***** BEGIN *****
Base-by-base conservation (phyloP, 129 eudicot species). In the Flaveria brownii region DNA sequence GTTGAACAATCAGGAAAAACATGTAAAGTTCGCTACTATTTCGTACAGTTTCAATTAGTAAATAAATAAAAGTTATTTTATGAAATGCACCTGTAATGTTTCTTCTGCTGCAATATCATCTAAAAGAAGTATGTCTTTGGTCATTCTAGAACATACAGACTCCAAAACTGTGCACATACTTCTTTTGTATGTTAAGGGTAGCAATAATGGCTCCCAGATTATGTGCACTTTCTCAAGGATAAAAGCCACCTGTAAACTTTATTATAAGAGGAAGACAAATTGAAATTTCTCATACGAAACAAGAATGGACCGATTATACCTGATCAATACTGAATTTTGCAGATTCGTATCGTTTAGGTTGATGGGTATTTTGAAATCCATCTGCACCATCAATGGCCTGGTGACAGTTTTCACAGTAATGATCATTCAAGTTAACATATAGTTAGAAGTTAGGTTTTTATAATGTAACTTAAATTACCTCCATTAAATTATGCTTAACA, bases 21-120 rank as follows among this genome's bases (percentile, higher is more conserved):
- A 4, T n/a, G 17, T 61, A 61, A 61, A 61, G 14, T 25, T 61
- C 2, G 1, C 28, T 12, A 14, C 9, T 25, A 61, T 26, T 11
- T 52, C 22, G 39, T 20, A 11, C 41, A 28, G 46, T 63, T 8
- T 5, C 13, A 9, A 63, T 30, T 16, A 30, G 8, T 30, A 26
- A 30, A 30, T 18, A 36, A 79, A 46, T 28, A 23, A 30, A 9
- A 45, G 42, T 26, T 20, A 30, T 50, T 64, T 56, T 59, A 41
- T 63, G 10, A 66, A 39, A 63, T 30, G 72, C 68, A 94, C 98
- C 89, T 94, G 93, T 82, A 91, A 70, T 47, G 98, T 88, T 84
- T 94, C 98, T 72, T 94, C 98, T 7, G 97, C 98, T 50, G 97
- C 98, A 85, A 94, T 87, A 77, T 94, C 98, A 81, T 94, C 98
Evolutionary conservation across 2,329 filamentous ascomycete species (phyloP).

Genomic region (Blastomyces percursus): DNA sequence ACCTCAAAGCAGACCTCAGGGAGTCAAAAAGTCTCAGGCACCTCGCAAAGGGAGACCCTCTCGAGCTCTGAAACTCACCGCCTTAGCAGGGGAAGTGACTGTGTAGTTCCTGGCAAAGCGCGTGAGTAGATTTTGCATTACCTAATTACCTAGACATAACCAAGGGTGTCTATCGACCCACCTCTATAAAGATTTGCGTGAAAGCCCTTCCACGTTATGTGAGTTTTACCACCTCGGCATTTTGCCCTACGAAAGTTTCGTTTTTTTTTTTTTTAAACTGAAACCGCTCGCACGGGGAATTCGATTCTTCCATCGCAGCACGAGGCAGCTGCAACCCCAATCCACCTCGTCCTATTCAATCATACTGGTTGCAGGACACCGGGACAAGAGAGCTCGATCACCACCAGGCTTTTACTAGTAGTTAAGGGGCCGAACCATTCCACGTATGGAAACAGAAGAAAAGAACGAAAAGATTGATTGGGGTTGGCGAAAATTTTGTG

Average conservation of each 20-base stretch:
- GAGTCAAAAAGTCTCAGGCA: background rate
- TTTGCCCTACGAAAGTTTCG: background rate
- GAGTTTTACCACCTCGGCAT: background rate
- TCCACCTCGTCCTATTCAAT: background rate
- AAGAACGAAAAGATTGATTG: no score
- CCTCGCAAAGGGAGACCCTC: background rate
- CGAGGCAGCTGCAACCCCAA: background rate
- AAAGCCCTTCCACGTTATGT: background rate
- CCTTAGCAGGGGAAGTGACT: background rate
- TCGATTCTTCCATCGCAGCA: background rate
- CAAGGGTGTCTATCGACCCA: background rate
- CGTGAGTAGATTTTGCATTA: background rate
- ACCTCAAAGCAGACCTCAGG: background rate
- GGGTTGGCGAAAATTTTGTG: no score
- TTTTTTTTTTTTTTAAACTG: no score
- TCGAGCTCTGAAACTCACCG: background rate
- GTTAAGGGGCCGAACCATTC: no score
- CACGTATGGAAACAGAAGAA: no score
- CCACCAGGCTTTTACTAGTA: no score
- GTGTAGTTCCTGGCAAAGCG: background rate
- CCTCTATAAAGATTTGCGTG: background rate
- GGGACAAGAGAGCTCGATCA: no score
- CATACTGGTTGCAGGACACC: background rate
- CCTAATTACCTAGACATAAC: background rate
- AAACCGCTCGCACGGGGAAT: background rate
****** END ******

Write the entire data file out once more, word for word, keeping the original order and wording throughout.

Base-by-base conservation (phyloP, 129 eudicot species). In the Flaveria brownii region DNA sequence GTTGAACAATCAGGAAAAACATGTAAAGTTCGCTACTATTTCGTACAGTTTCAATTAGTAAATAAATAAAAGTTATTTTATGAAATGCACCTGTAATGTTTCTTCTGCTGCAATATCATCTAAAAGAAGTATGTCTTTGGTCATTCTAGAACATACAGACTCCAAAACTGTGCACATACTTCTTTTGTATGTTAAGGGTAGCAATAATGGCTCCCAGATTATGTGCACTTTCTCAAGGATAAAAGCCACCTGTAAACTTTATTATAAGAGGAAGACAAATTGAAATTTCTCATACGAAACAAGAATGGACCGATTATACCTGATCAATACTGAATTTTGCAGATTCGTATCGTTTAGGTTGATGGGTATTTTGAAATCCATCTGCACCATCAATGGCCTGGTGACAGTTTTCACAGTAATGATCATTCAAGTTAACATATAGTTAGAAGTTAGGTTTTTATAATGTAACTTAAATTACCTCCATTAAATTATGCTTAACA, bases 21-120 rank as follows among this genome's bases (percentile, higher is more conserved):
- A 4, T n/a, G 17, T 61, A 61, A 61, A 61, G 14, T 25, T 61
- C 2, G 1, C 28, T 12, A 14, C 9, T 25, A 61, T 26, T 11
- T 52, C 22, G 39, T 20, A 11, C 41, A 28, G 46, T 63, T 8
- T 5, C 13, A 9, A 63, T 30, T 16, A 30, G 8, T 30, A 26
- A 30, A 30, T 18, A 36, A 79, A 46, T 28, A 23, A 30, A 9
- A 45, G 42, T 26, T 20, A 30, T 50, T 64, T 56, T 59, A 41
- T 63, G 10, A 66, A 39, A 63, T 30, G 72, C 68, A 94, C 98
- C 89, T 94, G 93, T 82, A 91, A 70, T 47, G 98, T 88, T 84
- T 94, C 98, T 72, T 94, C 98, T 7, G 97, C 98, T 50, G 97
- C 98, A 85, A 94, T 87, A 77, T 94, C 98, A 81, T 94, C 98
Evolutionary conservation across 2,329 filamentous ascomycete species (phyloP).

Genomic region (Blastomyces percursus): DNA sequence ACCTCAAAGCAGACCTCAGGGAGTCAAAAAGTCTCAGGCACCTCGCAAAGGGAGACCCTCTCGAGCTCTGAAACTCACCGCCTTAGCAGGGGAAGTGACTGTGTAGTTCCTGGCAAAGCGCGTGAGTAGATTTTGCATTACCTAATTACCTAGACATAACCAAGGGTGTCTATCGACCCACCTCTATAAAGATTTGCGTGAAAGCCCTTCCACGTTATGTGAGTTTTACCACCTCGGCATTTTGCCCTACGAAAGTTTCGTTTTTTTTTTTTTTAAACTGAAACCGCTCGCACGGGGAATTCGATTCTTCCATCGCAGCACGAGGCAGCTGCAACCCCAATCCACCTCGTCCTATTCAATCATACTGGTTGCAGGACACCGGGACAAGAGAGCTCGATCACCACCAGGCTTTTACTAGTAGTTAAGGGGCCGAACCATTCCACGTATGGAAACAGAAGAAAAGAACGAAAAGATTGATTGGGGTTGGCGAAAATTTTGTG

Average conservation of each 20-base stretch:
- GAGTCAAAAAGTCTCAGGCA: background rate
- TTTGCCCTACGAAAGTTTCG: background rate
- GAGTTTTACCACCTCGGCAT: background rate
- TCCACCTCGTCCTATTCAAT: background rate
- AAGAACGAAAAGATTGATTG: no score
- CCTCGCAAAGGGAGACCCTC: background rate
- CGAGGCAGCTGCAACCCCAA: background rate
- AAAGCCCTTCCACGTTATGT: background rate
- CCTTAGCAGGGGAAGTGACT: background rate
- TCGATTCTTCCATCGCAGCA: background rate
- CAAGGGTGTCTATCGACCCA: background rate
- CGTGAGTAGATTTTGCATTA: background rate
- ACCTCAAAGCAGACCTCAGG: background rate
- GGGTTGGCGAAAATTTTGTG: no score
- TTTTTTTTTTTTTTAAACTG: no score
- TCGAGCTCTGAAACTCACCG: background rate
- GTTAAGGGGCCGAACCATTC: no score
- CACGTATGGAAACAGAAGAA: no score
- CCACCAGGCTTTTACTAGTA: no score
- GTGTAGTTCCTGGCAAAGCG: background rate
- CCTCTATAAAGATTTGCGTG: background rate
- GGGACAAGAGAGCTCGATCA: no score
- CATACTGGTTGCAGGACACC: background rate
- CCTAATTACCTAGACATAAC: background rate
- AAACCGCTCGCACGGGGAAT: background rate